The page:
Villegas, a three-time PGA Tour winner, has made only 14 of 24 cuts this year and doesn’t have a top-10 finish. His best finish was a tie for 18th at the Zurich Classic, but he has finished in the top 30 in his past three starts.
Villegas said a change in attitude has helped turn things around.
“We’re very fortunate to do what we do,” he said. “But you start getting hard on yourself. . . . You want the best, especially I’m a hard worker, I’m a very passionate guy. But I beat myself up a little bit too much sometimes.”
Villegas finished in the top 10 in four of his final five PGA Tour starts last season (including the unofficial CIMB Classic in Malaysia), and opened this PGA Tour season with a 63 at the Humana Challenge. Those results gave him high hopes for this year.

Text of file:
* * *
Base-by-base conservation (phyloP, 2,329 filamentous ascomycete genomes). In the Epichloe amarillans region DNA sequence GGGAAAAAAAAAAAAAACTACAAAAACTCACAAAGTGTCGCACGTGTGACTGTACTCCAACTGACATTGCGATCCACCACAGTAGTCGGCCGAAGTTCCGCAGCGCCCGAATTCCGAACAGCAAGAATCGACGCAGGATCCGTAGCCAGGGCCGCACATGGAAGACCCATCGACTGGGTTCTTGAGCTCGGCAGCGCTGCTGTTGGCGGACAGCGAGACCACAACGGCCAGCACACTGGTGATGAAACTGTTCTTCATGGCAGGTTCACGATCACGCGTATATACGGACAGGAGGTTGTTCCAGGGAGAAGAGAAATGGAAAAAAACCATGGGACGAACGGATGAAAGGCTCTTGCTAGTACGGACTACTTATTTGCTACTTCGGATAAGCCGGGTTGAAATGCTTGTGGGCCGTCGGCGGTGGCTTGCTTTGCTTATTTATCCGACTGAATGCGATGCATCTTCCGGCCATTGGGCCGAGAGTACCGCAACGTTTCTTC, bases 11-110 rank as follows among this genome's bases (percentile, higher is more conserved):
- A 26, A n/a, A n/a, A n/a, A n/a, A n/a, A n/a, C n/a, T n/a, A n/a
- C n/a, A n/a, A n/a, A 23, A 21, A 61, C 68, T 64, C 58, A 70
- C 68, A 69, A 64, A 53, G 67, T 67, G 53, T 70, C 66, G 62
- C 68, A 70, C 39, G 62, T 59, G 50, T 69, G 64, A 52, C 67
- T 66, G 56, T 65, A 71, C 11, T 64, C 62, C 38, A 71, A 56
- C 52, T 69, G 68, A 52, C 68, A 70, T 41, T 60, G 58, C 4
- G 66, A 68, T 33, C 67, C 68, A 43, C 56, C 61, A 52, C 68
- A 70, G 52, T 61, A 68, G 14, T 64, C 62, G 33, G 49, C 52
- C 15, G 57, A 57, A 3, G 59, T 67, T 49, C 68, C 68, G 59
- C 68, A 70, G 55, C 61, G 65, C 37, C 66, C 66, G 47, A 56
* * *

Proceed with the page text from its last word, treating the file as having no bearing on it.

“Things just never clicked after that,” he said.
He failed to qualify for the FedEx Cup playoffs, especially painful since he won two playoff events in 2008.
He may have found his game just in time, though.
2. Two gloves, two wins?
Tommy Gainey, who also shot 7-under 65 Thursday, has a good history at Walt Disney World Resort. His second-place showing here in 2008 was his best PGA Tour finish until a couple weeks ago, when he earned his first PGA Tour victory at the McGladrey Classic. Gainey closed that event with a 10-under 60, meaning he’s 17 under in his past two PGA Tour rounds.
A win this week would give him two consecutive victories, but wouldn’t be enough for him to crack the top 30 on the money list. The top 30 at year’s end earn Masters invitations.